That kind of team could be very dangerous in the East.

Before that, however, there are a lot of new pieces to fit together in Indiana. Then mid-season their best player in Oladipo returns and there will be another round of adjustments, with guys needing to accept changing roles.

If it all comes together for Nate McMillan and crew, the Pacers are a playoff threat, but there are a lot of “ifs” to get to where the Pacers want to ultimately be.

For now, get to the playoffs, get healthy, and then we will see just what this team is capable of.

Pacers deconstruct playoff team to build similar-level playoff team

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NBC Sports’ Dan Feldman is grading every team’s offseason based on where the team stands now relative to its position entering the offseason. A ‘C’ means a team is in similar standing, with notches up or down from there.

The 2018-19 Pacers built a strong identity.

They were balanced and persistent despite relying on numerous players with expiring contracts. Indiana won 48 games, showing no signs of internal strife while deal with Victor Oladipo‘s injury. In a situation where many players would’ve turned toward individual goals, the Pacers stuck together.

But Indiana came undone this summer.

The Pacers lost four playoff starters: Thaddeus Young (signed with Bulls), Bojan Bogdanovic (signed with Jazz), Wesley Matthews (signed with Bucks) and Darren Collison (retired). Cory Joseph (signed with Kings) and Tyreke Evans (banned) also departed.

This is only the second time in since 1985 (as far back as Basketball-Reference tracks postseason starts) a team lost four players who started every playoff game the prior season.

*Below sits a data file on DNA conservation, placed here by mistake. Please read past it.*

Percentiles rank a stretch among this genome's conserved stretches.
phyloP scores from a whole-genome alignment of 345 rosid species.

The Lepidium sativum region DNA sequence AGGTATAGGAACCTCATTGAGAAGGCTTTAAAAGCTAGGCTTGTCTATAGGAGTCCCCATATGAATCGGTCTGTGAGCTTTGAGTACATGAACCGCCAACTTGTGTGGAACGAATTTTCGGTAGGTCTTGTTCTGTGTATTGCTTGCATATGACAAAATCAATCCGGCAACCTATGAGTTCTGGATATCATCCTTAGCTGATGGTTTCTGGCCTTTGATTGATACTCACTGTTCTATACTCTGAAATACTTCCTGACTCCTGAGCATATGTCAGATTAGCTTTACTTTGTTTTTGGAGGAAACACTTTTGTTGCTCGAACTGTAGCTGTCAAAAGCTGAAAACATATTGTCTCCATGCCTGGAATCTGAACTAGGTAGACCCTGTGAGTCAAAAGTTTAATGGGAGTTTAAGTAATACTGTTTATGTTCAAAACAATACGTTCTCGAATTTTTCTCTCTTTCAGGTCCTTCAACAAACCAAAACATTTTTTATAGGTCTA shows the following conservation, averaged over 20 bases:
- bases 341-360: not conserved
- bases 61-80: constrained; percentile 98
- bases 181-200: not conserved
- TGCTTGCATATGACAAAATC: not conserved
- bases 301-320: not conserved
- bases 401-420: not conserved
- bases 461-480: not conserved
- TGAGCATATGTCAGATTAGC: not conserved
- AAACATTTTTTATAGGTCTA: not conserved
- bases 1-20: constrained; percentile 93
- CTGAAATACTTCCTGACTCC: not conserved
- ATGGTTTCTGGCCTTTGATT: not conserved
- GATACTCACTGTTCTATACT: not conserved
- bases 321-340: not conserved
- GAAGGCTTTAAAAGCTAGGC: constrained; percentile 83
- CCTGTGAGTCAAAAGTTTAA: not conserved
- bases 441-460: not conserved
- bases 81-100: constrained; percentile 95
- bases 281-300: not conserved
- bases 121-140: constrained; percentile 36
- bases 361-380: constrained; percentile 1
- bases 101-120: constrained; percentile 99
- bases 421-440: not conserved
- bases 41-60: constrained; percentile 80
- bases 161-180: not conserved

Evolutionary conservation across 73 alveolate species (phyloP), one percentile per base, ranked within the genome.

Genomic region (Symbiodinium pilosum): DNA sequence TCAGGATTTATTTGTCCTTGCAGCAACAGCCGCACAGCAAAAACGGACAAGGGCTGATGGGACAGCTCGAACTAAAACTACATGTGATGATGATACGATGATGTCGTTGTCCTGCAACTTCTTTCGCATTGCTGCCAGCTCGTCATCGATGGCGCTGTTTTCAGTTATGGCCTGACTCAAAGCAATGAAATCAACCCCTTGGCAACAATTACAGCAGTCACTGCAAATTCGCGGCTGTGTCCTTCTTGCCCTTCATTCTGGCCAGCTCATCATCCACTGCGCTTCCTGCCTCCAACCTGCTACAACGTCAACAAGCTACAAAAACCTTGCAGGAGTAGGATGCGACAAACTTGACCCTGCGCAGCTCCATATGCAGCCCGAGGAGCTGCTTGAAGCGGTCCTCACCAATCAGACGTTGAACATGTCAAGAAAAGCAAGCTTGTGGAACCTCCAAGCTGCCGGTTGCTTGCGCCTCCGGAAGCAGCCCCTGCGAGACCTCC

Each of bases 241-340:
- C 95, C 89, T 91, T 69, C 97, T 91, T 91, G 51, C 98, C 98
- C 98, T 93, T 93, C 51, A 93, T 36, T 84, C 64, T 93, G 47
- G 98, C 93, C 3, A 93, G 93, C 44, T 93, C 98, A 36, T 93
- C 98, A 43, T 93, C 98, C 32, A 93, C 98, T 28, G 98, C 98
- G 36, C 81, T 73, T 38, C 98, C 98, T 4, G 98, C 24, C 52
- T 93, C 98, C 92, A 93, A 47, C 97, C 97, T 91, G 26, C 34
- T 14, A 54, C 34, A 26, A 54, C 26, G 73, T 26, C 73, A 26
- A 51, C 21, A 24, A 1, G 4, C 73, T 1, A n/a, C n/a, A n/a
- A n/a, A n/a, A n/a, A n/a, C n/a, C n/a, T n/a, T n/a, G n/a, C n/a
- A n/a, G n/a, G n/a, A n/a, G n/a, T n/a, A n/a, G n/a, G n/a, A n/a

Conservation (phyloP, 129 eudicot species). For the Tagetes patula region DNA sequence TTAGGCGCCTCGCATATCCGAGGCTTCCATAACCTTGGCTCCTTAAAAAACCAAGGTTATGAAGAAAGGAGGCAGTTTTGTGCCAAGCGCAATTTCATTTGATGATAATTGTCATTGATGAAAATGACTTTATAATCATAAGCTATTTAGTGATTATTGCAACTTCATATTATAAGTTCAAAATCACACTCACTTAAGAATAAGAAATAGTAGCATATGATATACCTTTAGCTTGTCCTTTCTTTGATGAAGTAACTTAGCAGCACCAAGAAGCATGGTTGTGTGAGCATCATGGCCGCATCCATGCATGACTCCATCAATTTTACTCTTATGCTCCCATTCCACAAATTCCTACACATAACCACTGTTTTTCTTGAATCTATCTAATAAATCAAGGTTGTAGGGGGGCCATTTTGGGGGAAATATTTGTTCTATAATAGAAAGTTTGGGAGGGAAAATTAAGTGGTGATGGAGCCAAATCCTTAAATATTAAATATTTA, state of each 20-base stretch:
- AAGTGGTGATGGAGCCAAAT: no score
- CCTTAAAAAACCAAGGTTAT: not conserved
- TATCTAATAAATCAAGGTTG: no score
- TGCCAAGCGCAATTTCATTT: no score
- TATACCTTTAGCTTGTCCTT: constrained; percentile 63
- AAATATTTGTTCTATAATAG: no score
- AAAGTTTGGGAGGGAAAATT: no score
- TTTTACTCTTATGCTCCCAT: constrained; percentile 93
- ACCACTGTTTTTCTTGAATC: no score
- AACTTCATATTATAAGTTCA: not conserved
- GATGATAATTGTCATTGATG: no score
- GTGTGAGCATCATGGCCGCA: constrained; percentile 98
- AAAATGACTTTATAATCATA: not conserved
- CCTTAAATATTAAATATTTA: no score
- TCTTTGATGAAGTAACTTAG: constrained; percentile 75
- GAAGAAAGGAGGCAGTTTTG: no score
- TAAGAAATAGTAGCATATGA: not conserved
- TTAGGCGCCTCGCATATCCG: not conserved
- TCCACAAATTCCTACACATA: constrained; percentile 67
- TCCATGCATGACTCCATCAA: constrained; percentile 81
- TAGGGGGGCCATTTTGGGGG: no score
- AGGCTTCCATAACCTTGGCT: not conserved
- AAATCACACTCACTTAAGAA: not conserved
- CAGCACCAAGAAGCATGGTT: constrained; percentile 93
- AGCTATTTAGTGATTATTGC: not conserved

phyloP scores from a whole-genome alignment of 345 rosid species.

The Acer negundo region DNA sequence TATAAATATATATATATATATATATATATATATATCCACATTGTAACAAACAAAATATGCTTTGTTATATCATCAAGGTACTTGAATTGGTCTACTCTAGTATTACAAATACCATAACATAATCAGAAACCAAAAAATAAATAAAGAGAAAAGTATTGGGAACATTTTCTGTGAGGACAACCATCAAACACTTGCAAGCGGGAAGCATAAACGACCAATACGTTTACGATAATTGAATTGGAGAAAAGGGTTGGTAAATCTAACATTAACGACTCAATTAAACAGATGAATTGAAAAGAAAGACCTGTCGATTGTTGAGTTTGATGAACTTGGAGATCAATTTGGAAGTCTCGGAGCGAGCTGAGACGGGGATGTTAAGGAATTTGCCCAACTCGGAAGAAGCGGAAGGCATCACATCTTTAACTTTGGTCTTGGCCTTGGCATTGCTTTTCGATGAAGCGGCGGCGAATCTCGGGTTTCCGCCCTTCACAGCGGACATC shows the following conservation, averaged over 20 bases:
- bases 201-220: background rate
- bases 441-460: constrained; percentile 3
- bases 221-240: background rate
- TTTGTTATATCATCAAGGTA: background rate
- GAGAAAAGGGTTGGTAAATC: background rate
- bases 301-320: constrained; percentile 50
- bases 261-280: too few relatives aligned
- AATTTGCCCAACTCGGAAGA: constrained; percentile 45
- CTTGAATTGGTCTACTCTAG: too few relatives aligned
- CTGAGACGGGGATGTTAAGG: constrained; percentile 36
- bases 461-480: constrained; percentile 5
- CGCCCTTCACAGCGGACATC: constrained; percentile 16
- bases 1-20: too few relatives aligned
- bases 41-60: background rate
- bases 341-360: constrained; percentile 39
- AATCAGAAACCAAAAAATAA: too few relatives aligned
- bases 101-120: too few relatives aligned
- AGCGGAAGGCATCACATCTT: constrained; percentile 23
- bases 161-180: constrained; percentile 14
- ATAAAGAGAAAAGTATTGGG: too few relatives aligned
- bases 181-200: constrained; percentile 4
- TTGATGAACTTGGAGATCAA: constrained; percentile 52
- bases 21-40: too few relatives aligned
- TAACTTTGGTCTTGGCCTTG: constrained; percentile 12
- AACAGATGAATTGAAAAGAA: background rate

In 1999, the Magic signed-and-traded Penny Hardaway to the Suns, traded Nick Anderson to the Kings, traded Horace Grant to the SuperSonics and traded Isaac Austin to the Wizards. Orlando was clearing salary for 2000 free agency and eventually landed Tracy McGrady and Grant Hill. Between, the Magic even went a surprisingly strong 41-41 in 1999-00 behind scrappy additions John Amaechi, Ben Wallace and Chucky Atkins and rookie coach Doc Rivers.

Indiana is making no such willing step back.

The Pacers added several helpful players this summer: Malcolm Brogdon, T.J. Warren, Jeremy Lamb, Justin Holiday and T.J. McConnell. The goal is clearly to build on consecutive 48-win seasons.

Indiana got much younger in all the roster turnover.

The big prize was Brogdon, but he came at a substantial cost. The Pacers guaranteed the 26-year-old with a history of foot trouble $85 million over four years. They also sent the Bucks a first-rounder and two second-rounders in the sign-and-trade for the restricted free agent. Brogdon is a good player, but that’s a lot.

Warren arrived via trade from the Suns in a much easier call. Phoenix sent Indiana the No. 32 pick just to take the 25-year-old forward. With $35.25 million and three years left on his contract, Warren is probably slightly overpaid. But he might not be. The high second-rounder (which the Pacers flipped to the Heat for three future second-rounders) more than covers the difference.

Signing Lamb to a three-year, $31.5 million contract looks like good value. A 27-year-old wing with his offensive talent is usually much more expensive.

Another helpful wing, Holiday came even cheaper. He settled for the room exception after the market dried up.

McConnell ($3.5 million guaranteed next season, $1 million of $3.5 million guaranteed the following season) will fill a role in the backcourt. The size will depend on second-year Aaron Holiday‘s readiness for the rotation and Oladipo’s return from injury.

A healthier Oladipo was always bound to make the Pacers better. The new younger talent – including No. 18 pick Goga Bitadze – gives Indiana a chance to create something for the long haul.

Still, the Pacers had a winning formula the last couple years. They’ve disrupted it. That’s uneasy, even as there’s no guarantee the departed veterans would’ve maintained their production as they aged.

I’m also not convinced the new lineup has staying power. Indiana plans to start Myles Turner and Domantas Sabonis, both players who should primarily play center. Those two work together fine for now, but they’re better off apart.

That said, the big-man pairing can also help the Pacers maintain their culture of toughness and defense. Coach Nate McMillan can work with this group.

Only Indiana’s roster has changed. The reasonable expectation for this team hasn’t.

Offseason grade: C+